2018 has been full of weird weather so far
Huzzah for snow in June and ice in Florida!
It’s been a strange year in a lot of ways, and the weather is no exception.
There was snow where it had no right to be, blistering heat in mid-winter, and Arctic sea ice was nowhere to be found. Okay, that last one isn’t that strange—it’s an inevitability of global warming—but still. It’s been a weird year the world around. Here’s a quick tour:
Ice and snow in Florida
Early January brought snowflakes to the Florida panhandle for the first time since 1989 (since 1885 if you’re just talking about January). That was courtesy of Winter Storm Grayson. Lest we forget the other southern states, Georgia got six inches of snow in some places and Charleston, South Carolina, got just over five. Predictably, everything came to a standstill as Bostonians laughed about pathetic Southerners. But as we reported earlier this year, there’s no reason for states where the low rarely gets below freezing to have the infrastructure to handle more than a flurry—and Bostonians wouldn’t be so cool in the face of the hurricanes that Floridians weather every year.
And snow in the Sahara
Not just a dusting—15 full inches in part of Algeria. The Sahara regularly gets cold enough to snow (nighttime temperatures generally fall below freezing in winter), but the humidity is typically far too low to produce precipitation (it being a desert and all). But experts pointed out that because the Sahara is so massive and there are so few weather stations in it, it may be downright common to see snow in some parts. We just have no way of knowing.
The coldest April followed by the hottest May
Sure, it was only the coldest April in the last 21 measly years, but it was the hottest May since we started keeping records. The National Weather Service has data tracking back 124 years in the continental U.S., and 2018 even beat out the Dust Bowl era. This increasing heat really shouldn’t be that shocking at this point—global warming has kept us on track to continually beat our previous records. The shift from the coldest April was what was so strange; two states even reported their coldest Aprils of all time.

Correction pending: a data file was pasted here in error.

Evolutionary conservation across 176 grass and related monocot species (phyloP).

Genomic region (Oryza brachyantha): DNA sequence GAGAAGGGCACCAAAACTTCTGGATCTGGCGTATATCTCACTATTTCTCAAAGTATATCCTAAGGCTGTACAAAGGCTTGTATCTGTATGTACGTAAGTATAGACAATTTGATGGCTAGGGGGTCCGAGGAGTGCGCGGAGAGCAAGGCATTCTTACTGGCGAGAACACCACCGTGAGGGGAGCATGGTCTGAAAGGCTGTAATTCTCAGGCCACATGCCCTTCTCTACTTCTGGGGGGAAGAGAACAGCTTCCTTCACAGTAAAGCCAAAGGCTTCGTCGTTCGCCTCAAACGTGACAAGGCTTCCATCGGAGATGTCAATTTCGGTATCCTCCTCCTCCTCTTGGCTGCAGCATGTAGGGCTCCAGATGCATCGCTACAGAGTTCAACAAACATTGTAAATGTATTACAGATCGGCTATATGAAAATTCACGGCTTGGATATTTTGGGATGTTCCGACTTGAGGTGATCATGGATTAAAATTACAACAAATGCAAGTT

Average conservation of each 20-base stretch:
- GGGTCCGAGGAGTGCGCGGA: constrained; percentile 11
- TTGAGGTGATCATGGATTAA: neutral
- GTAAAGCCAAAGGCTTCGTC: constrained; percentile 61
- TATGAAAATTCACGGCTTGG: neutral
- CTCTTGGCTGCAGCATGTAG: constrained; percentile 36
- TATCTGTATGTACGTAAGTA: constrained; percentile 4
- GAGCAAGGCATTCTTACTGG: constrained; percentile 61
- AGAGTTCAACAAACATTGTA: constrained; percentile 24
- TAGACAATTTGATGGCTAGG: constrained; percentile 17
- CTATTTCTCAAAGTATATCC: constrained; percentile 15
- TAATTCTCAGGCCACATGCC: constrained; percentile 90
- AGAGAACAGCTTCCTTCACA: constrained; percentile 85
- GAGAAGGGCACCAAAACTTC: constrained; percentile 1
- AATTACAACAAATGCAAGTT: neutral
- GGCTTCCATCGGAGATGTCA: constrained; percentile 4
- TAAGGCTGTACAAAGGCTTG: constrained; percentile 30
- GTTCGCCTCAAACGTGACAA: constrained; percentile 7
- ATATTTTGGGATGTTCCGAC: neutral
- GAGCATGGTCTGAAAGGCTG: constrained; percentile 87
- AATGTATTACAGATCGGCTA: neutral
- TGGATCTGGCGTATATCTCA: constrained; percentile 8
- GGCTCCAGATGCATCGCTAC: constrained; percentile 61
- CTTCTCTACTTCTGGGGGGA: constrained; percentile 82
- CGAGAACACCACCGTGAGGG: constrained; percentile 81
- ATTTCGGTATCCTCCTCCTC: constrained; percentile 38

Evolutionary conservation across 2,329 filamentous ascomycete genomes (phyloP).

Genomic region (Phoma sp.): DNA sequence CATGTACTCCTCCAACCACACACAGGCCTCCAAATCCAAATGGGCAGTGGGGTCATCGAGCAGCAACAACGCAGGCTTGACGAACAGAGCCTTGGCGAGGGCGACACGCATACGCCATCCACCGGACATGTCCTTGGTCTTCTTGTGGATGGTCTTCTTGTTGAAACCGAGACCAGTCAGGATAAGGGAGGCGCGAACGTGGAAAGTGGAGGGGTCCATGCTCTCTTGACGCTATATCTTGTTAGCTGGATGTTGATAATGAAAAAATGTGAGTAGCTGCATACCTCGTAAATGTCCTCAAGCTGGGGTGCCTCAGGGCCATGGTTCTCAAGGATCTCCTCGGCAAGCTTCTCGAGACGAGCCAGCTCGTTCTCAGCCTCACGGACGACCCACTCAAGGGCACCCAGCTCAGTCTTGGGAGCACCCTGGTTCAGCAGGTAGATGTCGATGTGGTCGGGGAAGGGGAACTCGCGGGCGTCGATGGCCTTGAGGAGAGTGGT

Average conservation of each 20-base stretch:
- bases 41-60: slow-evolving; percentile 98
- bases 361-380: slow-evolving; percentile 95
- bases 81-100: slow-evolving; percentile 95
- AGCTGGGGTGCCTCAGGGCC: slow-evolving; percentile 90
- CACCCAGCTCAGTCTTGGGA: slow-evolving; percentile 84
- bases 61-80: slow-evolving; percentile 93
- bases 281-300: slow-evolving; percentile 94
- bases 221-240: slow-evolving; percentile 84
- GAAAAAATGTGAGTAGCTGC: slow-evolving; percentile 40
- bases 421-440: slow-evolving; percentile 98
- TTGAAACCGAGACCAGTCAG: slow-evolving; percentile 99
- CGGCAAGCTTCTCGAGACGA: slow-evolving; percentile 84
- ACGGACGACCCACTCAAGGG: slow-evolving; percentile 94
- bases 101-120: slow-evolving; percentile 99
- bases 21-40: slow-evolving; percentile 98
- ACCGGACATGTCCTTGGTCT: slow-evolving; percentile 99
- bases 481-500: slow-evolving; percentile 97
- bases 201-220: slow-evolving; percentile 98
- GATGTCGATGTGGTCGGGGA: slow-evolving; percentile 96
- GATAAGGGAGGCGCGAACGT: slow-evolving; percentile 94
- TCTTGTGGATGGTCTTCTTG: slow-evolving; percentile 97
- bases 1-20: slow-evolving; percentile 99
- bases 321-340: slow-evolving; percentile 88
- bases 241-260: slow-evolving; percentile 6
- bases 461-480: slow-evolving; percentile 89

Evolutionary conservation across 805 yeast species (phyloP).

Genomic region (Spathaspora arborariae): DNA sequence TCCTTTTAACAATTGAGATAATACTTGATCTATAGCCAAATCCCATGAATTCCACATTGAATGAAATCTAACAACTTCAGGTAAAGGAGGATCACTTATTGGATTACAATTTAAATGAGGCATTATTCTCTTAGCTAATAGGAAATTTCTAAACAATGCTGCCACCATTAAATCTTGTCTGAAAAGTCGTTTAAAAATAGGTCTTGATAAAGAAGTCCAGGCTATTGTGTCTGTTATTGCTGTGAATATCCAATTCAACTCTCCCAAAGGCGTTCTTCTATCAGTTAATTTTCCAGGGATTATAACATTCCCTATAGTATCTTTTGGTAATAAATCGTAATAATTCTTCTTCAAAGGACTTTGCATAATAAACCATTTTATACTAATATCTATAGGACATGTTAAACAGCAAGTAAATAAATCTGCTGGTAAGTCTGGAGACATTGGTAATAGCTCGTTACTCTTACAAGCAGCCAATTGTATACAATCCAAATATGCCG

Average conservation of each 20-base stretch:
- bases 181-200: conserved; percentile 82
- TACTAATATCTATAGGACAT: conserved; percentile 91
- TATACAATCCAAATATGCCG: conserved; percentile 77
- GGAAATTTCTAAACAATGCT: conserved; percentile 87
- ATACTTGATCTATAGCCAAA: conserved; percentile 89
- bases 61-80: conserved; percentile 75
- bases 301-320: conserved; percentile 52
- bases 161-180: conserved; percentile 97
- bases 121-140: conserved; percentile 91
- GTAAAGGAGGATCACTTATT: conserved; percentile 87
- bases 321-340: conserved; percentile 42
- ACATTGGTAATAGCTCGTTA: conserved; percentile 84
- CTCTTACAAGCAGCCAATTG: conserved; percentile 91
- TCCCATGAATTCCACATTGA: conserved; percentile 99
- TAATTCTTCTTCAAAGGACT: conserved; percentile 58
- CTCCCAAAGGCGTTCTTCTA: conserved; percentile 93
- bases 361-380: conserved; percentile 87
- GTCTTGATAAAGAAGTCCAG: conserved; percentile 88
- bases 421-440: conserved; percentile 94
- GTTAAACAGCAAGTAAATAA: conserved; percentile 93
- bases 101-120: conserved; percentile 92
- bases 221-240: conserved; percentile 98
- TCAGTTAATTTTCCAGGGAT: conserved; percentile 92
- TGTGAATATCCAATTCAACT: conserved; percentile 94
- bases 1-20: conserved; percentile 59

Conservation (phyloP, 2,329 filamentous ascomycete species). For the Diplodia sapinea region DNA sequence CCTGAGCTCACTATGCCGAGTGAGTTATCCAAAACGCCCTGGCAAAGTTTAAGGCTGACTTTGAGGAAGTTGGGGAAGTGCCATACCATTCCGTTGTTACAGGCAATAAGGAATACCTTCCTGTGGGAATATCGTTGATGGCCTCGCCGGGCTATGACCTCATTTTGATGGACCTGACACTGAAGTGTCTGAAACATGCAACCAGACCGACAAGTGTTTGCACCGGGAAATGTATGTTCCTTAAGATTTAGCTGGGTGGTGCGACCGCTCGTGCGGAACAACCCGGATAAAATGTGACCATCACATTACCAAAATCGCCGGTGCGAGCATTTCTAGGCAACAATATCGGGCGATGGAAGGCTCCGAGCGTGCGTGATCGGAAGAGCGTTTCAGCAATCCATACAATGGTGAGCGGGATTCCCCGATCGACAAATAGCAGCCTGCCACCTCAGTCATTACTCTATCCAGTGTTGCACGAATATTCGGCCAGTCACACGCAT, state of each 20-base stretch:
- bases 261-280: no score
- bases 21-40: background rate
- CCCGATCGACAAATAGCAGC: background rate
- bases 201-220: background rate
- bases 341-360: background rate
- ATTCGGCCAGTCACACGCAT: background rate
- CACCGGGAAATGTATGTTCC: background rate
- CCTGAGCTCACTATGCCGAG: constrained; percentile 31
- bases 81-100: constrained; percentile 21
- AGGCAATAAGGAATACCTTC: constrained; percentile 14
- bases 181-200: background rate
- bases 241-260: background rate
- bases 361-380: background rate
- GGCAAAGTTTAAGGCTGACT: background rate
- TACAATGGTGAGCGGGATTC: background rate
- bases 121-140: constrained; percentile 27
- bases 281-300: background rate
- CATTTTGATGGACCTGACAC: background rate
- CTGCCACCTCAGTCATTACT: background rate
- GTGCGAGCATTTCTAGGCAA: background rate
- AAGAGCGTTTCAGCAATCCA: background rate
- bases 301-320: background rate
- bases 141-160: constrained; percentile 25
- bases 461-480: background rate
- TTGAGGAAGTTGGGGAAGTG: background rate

A wildfire that caused a thunderstorm in Texas
The Mallard Fire in the Texas Panhandle burned so hot during the month of May that it formed a kind of cloud usually associated with volcanic eruptions. Pyrocumulus clouds form when air gets heated intensely, then cools and condenses as it rises. When this happens fast enough, it can sometimes cause storms (plus the rushing winds help fuel the fire). This one caused one-inch hail and lightning near Wheeler, Texas.
The Beast from the East
In late February, much of Europe (but especially the U.K. and Ireland) got blasted with arctic winds sweeping across central Europe to the west. The cold snap killed dozens as temperatures dropped dangerously, record-setting-ly low and snow slammed into many cities. Even Rome got some snow, where it is so rare to see flakes that they sent in the Italian Army to clean up the streets.
Yet more snow, this time in June
Newfoundland got a dousing of snow at the end of June accompanied by wind chills of 20°F. The average high that time of year is usually in the 60s. People are used to late-season snow that far north, but it’s been more than 20 years since any fell quite so late. Canadians can thank a big block of cold air sucked into a low-pressure system off the coast of Newfoundland for the snowfall during the last week of school.
And finally, those four nor’easters in a row
The Northeastern U.S. saw four winter storms in one month, and though snow in March isn’t terribly uncommon, it was a strangely stormy period. The jet stream happened to direct air down toward the coast while a block of air over the ocean prevented a shift in the wind, meaning that the area got pummeled again and again.
If it seems like there’s been a lot of snow-related weird weather, it’s not just because we’re only halfway through the year. Climate change may be making winter storms worse, or possibly more frequent, though it’s difficult to say for certain. Researchers think warming seas could contribute to more severe weather, and a few worry that rising temperatures in the Arctic could be destabilizing wind patterns and contributing to intense winter storms in the Northeast. Regardless, climate change will certainly mean more record-smashing temperatures and generally weird weather—so expect the unexpected.